Defining ecclesiology – alarming developments in the Church of England

Defining ecclesiology – alarming developments in the Church of England

Dr. Charlie Bell,
Charlie Bell is John Marks Fellow, College Lecturer, Praelector and Director of Studies at Girton College, Cambridge, and an Academic Clinical Fellow in Psychiatry. He is also a Fellow of the Royal Society of Arts and senior fellow of the Higher Education Academy.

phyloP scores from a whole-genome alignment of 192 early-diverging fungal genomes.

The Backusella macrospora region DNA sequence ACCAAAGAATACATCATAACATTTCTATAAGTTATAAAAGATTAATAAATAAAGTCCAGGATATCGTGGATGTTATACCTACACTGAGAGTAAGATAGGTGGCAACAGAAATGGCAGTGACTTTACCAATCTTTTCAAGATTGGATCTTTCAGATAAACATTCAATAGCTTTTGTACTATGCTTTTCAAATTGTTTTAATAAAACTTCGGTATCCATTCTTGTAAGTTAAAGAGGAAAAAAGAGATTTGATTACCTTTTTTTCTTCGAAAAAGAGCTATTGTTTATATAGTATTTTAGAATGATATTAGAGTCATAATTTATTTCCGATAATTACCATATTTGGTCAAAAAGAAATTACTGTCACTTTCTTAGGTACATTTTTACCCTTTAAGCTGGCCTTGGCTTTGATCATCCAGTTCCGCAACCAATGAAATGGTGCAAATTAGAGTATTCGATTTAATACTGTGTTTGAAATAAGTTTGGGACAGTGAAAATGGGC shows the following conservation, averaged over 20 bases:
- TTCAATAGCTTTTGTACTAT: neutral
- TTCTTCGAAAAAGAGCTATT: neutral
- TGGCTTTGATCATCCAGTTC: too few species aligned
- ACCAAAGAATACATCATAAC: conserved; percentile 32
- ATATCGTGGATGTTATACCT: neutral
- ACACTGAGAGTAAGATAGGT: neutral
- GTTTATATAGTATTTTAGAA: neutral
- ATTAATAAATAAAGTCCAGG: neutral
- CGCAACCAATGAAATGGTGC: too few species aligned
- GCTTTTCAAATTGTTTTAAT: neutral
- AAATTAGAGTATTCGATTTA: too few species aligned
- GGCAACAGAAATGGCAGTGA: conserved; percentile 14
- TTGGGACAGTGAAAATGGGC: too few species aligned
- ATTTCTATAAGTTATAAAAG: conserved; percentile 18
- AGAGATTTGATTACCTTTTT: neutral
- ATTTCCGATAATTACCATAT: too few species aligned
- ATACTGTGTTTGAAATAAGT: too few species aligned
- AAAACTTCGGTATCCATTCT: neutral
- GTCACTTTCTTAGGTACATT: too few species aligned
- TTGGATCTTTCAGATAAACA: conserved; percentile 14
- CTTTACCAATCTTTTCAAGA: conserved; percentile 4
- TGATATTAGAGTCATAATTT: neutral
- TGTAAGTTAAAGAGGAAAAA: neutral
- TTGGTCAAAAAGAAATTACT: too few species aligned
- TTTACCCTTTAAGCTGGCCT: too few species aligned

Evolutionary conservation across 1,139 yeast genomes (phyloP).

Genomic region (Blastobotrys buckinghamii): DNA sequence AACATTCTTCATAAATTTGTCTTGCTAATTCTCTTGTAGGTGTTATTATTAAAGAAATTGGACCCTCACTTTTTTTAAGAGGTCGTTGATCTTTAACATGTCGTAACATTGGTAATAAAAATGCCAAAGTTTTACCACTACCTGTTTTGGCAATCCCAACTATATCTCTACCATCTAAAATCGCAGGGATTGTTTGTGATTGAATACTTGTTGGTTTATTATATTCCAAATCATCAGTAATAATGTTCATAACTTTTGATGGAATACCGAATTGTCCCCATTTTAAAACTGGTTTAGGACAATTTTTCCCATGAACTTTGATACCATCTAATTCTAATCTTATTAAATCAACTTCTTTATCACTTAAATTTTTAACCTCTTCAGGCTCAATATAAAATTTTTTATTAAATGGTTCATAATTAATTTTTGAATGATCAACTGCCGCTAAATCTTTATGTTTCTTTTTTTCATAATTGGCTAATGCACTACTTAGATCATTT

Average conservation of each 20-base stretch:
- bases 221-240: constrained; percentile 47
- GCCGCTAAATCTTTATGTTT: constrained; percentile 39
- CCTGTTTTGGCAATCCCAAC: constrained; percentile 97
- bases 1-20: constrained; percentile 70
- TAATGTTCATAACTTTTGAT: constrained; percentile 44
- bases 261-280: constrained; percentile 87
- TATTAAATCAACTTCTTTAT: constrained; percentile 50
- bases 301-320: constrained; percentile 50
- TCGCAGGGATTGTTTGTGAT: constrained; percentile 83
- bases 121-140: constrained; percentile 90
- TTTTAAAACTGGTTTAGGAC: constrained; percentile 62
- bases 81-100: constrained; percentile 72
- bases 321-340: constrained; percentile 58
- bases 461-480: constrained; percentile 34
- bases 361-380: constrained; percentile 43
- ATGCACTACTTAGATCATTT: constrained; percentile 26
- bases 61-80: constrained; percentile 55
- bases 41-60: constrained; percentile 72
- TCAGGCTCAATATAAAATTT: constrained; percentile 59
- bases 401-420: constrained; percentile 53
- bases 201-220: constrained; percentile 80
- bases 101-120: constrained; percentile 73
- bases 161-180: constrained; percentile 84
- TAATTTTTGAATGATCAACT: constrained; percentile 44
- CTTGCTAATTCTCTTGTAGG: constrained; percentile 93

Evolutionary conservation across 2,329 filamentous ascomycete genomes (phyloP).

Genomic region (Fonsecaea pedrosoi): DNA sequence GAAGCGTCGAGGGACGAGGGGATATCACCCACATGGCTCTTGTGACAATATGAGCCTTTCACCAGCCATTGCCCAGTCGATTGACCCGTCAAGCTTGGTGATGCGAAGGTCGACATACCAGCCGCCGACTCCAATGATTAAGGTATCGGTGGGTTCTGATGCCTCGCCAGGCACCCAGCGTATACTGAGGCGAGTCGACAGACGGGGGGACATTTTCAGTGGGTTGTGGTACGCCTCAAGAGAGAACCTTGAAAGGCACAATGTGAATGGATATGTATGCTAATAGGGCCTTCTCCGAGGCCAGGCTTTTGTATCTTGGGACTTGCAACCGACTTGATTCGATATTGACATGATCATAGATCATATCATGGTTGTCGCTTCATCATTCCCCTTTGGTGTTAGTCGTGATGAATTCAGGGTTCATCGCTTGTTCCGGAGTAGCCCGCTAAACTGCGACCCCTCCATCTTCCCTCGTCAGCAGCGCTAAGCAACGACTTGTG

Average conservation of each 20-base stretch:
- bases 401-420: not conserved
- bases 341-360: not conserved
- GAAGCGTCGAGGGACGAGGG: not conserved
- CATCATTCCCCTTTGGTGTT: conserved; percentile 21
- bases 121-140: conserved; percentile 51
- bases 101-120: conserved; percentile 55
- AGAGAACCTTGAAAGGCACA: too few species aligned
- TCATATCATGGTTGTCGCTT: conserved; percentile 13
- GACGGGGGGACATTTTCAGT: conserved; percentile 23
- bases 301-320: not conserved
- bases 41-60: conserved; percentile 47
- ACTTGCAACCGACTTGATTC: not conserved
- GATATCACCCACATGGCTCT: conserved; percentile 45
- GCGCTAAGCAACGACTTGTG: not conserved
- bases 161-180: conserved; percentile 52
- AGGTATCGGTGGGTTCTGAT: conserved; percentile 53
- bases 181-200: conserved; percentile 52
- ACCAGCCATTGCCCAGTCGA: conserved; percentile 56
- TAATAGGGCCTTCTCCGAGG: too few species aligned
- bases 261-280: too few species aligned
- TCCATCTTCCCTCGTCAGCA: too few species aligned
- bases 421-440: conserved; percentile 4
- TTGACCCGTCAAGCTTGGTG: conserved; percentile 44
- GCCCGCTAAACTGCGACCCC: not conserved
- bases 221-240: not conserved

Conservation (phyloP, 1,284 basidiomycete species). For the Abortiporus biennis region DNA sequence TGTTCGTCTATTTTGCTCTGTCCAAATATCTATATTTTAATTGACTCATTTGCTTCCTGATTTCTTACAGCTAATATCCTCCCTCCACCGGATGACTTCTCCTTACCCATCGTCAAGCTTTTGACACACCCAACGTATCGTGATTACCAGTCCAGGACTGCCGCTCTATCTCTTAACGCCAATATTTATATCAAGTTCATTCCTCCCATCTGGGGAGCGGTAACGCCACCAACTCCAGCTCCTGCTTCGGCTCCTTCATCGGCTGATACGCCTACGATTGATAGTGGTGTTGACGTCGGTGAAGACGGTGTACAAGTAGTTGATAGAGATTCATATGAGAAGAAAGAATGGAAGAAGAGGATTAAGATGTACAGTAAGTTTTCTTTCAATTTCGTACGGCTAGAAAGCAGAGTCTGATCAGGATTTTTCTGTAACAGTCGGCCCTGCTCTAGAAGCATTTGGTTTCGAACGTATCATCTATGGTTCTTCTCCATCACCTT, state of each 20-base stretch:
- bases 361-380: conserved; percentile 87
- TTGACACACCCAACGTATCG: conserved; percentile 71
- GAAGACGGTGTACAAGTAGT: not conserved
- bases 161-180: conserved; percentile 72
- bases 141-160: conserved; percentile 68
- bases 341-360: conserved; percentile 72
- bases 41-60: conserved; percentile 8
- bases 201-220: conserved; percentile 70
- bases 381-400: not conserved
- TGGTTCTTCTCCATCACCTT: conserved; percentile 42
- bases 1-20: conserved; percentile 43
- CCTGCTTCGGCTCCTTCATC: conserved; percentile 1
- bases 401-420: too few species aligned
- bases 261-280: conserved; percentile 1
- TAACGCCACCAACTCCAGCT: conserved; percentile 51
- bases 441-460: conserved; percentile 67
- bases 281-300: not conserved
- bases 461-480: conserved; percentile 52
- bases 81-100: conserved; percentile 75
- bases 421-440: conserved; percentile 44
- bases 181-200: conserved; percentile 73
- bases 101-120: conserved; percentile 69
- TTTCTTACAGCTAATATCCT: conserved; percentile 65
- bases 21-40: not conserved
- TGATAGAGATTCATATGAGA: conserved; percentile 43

The defining ecclesiology of the Church of England has been a battleground for centuries. Even the term Anglican has been strongly seen by some as a party within the Church of England and absolutely not synonymous with it.  Meanwhile, the Anglican Communion has sprung into existence, with huge differences in theological, liturgical, practical and existential facets. Yet, nonetheless, there are some things that are distinctly Church of England and, indeed, Anglican, that run through the different constituent churches – if not in terms of the theology, then at least in terms of praxis. The Chicago-Lambeth Quadrilateral is a good indicator of some of these things, and it is clear that for centuries, these kinds of things matter. They matter, not because they become idols in themselves, but because they form part of the narrative that forms our historical and living tradition. Much of what has occurred during the coronavirus crisis has revealed what these elements of fundamental praxis are and pointed out places where they might be at risk. In a previous article I have interrogated the nature of the sacraments; in this article, I wish to consider the significant ecclesiological challenge that was laid down by the Archbishop of Canterbury on 15th July in his joint ‘Statement on Episcopal Consecrations’ with the Archbishop of York.

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